MIAMI -- When Brad Childress saw the Kansas City Chiefs using a play in Super Bowl LIV they had seen on film from a Rose Bowl game from more than 70 years ago, the former Andy Reid assistant couldn't help but chuckle.
It wasn't because Childress knew the origins of the play or that the Chiefs had worked on it or had it in their voluminous playbook. It was because the move was so Andy Reid.
"I don't know anything about that one," said Childress, an offensive assistant coach to Reid for many years with the Philadelphia Eagles and later the Chiefs. "That was a new one for me. But I wasn't surprised when I heard where Andy and [offensive coordinator Eric Bieniemy] got the idea. Andy will do anything: brush a play off, clean it up and put in in the game plan.
"When we were looking at college tape before the draft, we would see a bunch of stuff that we liked and thought we might be able to make work ourselves.''
That's what the Chiefs did on a fourth-down play in the first quarter of their 31-20 Super Bowl victory over the San Francisco 49ers. The play featured four players in the backfield, including quarterback Patrick Mahomes, doing spins before the snap, which went directly to running back Damien Williams. He gained 4 yards for a first down and set up the Chiefs' first touchdown.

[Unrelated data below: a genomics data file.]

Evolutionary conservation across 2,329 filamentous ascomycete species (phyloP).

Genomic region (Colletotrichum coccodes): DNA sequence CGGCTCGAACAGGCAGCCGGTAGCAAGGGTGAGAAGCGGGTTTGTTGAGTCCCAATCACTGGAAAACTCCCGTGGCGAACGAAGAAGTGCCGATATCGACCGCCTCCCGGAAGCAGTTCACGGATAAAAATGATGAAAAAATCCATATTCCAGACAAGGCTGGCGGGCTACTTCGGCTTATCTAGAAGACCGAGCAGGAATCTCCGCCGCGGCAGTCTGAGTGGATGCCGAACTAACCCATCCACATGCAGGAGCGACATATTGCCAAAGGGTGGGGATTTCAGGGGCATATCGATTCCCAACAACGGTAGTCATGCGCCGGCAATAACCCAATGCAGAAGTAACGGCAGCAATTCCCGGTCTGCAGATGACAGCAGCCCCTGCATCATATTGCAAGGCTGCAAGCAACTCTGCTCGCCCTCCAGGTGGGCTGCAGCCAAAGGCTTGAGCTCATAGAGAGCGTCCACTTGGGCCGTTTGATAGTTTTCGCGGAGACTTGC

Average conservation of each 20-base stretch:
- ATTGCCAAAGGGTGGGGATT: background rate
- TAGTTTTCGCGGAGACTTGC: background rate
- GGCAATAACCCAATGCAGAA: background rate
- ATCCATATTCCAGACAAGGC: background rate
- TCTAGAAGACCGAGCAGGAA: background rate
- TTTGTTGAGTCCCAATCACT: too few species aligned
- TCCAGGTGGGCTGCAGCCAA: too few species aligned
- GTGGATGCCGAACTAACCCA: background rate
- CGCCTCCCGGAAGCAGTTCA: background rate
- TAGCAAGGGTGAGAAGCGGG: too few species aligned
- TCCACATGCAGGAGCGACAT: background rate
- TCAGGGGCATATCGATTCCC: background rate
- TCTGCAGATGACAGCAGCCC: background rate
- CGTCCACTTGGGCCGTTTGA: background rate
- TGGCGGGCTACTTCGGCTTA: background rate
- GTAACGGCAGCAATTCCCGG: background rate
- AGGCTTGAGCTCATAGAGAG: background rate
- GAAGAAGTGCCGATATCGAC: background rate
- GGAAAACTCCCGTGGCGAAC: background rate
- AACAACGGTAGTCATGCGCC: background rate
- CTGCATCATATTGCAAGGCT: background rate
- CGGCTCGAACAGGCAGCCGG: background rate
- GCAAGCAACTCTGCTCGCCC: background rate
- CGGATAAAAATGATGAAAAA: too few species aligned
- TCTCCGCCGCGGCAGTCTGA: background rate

Michigan used the play in its 1948 Rose Bowl game against USC, which the Wolverines won 49-0. The Chiefs noticed the play, Reid said, when he watched an old film of the game that had been provided to him by his brother's high school coach, who played that day for USC.
That might not be a usual place for an important Super Bowl play to come from. But Childress said it's not necessarily unusual for Reid.
"Nothing was really out of bounds," Childress said. "That's the great thing about Andy. If it's good and it fits us and we can do it and it's got merit, we put it in. If it's got a chance for success, to make some yards or score a touchdown, it might be used in a game. He's never closed-minded and says, 'That's not our system.'
"They didn't just bust it out. They obviously knew where the bones were buried on it or they wouldn't have run it. It had to have a probability of success."
Bieniemy first revealed the origins of the play on Sunday night, but admitted that he "probably shouldn't be giving this away." Mahomes said the Chiefs had been working on the play for some time.
"We kept working on it every single week and kept executing it and doing it the right way waiting for the perfect time to call it," Mahomes said. "When we were there and coach said it, I was like, 'It's time so let's do it.' "
Reid was probably joking when he suggested the Chiefs had pulled more plays from that long ago Rose Bowl and would use them next season. Then again, given his penchant for finding plays anywhere and making them work in a game, maybe he isn't.
"There's some good stuff in there," Reid said.